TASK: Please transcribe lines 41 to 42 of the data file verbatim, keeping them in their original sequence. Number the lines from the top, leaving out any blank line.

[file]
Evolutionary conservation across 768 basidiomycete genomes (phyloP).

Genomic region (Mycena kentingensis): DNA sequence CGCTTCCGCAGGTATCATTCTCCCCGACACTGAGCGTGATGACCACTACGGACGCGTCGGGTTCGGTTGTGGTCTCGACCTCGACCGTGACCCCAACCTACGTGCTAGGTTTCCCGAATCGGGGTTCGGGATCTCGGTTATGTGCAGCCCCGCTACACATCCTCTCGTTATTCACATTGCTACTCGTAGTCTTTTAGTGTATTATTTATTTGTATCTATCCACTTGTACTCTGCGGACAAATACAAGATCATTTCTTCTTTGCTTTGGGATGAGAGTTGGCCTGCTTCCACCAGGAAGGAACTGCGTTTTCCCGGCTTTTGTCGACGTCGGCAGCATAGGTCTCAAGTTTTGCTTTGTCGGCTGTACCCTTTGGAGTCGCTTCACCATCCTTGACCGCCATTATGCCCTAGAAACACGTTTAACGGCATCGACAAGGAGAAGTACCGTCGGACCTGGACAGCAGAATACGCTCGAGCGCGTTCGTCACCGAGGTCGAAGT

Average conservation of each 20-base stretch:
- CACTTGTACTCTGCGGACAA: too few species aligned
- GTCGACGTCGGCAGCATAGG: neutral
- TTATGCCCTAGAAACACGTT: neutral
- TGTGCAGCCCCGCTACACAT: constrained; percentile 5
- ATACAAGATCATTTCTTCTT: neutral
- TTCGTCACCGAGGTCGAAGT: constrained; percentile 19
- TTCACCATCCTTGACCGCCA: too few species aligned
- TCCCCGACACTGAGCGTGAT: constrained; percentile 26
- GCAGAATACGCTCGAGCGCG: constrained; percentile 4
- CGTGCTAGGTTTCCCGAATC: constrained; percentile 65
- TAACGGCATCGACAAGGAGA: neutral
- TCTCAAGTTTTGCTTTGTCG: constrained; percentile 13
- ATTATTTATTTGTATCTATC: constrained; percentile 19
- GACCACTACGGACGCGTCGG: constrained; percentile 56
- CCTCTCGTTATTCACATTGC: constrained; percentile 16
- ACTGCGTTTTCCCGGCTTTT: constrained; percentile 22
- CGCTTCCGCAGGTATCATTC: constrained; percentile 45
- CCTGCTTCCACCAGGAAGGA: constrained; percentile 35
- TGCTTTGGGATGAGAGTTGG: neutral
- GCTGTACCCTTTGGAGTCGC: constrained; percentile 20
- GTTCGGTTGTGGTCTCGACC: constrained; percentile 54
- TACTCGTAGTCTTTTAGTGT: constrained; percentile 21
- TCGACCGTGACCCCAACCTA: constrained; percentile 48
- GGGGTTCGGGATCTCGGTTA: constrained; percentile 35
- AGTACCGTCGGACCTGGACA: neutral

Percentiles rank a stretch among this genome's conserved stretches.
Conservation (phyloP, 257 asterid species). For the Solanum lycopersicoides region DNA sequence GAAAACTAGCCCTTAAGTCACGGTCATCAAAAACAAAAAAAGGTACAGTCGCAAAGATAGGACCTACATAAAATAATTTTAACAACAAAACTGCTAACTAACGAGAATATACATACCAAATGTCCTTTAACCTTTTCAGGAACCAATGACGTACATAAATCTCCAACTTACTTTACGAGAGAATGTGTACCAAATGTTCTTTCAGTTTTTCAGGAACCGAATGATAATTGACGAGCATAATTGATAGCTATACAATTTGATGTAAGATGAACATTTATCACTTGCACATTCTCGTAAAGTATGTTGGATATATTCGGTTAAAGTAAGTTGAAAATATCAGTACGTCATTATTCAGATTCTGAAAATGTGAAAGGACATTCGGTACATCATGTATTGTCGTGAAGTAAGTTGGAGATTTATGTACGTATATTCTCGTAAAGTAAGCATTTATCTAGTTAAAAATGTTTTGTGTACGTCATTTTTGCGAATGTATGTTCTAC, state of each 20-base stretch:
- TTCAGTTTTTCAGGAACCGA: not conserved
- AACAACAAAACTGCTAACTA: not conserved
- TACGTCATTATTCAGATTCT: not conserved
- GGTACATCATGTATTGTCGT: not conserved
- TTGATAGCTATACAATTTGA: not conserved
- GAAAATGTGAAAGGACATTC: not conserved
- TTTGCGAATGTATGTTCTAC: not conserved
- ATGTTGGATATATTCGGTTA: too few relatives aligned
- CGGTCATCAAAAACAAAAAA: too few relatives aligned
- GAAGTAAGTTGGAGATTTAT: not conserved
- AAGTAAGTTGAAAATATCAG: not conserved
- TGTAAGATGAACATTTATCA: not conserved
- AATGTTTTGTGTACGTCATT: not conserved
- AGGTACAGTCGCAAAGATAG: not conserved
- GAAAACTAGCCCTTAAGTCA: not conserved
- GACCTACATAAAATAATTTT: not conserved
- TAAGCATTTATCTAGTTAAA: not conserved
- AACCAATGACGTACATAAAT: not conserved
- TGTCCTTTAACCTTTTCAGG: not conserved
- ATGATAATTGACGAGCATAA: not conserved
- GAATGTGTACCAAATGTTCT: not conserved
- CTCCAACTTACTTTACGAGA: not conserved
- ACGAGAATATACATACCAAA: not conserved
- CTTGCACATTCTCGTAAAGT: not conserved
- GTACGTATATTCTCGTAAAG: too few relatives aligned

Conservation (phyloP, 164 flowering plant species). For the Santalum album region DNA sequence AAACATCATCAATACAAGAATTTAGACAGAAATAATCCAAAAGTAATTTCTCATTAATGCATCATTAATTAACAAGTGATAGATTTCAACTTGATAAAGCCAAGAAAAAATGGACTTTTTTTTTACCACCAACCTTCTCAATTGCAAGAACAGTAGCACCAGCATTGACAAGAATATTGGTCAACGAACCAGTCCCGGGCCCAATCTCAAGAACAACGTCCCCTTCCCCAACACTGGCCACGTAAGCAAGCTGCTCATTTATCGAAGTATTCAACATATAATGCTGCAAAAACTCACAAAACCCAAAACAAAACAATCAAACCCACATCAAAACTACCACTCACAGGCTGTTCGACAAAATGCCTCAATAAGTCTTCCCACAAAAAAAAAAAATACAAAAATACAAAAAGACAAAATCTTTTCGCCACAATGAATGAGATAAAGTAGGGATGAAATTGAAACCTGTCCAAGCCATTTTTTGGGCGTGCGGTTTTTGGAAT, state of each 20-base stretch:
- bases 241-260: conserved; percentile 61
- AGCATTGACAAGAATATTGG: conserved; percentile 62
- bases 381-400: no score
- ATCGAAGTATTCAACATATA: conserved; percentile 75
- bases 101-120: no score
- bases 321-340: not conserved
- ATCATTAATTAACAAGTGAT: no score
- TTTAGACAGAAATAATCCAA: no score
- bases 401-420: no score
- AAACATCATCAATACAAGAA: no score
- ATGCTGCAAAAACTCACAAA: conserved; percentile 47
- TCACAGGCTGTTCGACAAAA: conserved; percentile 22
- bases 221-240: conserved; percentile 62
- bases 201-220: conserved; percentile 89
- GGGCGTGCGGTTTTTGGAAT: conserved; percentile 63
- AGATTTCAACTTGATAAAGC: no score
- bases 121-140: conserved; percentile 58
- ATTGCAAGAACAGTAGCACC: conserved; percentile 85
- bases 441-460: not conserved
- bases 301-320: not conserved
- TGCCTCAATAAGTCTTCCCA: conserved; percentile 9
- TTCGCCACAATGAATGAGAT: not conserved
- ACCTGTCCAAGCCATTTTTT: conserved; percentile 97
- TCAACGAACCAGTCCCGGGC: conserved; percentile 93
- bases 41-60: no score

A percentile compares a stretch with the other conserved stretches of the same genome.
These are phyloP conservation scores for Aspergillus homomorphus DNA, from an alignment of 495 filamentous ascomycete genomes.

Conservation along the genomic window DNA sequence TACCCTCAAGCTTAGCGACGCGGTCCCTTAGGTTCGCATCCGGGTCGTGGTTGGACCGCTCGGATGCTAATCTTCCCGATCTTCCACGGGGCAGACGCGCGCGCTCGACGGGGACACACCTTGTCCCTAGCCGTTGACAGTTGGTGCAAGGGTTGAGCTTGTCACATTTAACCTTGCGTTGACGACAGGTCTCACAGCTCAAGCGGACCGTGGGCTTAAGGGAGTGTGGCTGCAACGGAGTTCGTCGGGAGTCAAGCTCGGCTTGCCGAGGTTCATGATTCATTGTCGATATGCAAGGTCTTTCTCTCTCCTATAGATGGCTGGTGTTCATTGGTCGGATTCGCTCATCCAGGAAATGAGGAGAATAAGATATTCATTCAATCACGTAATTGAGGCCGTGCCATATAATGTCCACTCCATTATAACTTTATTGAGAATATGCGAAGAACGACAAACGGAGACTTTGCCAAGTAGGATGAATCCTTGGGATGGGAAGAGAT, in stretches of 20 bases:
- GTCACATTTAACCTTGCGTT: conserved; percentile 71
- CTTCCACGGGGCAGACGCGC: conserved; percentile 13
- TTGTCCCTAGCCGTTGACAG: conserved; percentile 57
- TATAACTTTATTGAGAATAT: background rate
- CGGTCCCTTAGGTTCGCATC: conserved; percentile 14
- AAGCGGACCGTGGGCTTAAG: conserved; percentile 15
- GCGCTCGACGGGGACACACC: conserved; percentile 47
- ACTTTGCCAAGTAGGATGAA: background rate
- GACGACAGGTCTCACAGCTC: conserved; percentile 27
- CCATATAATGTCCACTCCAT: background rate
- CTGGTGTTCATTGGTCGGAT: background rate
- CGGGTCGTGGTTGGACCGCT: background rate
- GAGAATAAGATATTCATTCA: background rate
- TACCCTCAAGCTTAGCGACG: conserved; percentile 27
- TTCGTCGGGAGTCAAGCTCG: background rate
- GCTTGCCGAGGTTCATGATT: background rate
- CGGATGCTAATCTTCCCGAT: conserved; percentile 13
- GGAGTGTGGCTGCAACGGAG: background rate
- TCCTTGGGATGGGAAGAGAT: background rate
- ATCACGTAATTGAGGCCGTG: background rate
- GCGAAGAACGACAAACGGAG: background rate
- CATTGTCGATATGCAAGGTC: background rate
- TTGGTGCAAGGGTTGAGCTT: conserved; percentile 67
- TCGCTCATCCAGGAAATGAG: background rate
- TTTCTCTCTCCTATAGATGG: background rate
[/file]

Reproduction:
- AAGTAAGTTGAAAATATCAG: not conserved
- TGTAAGATGAACATTTATCA: not conserved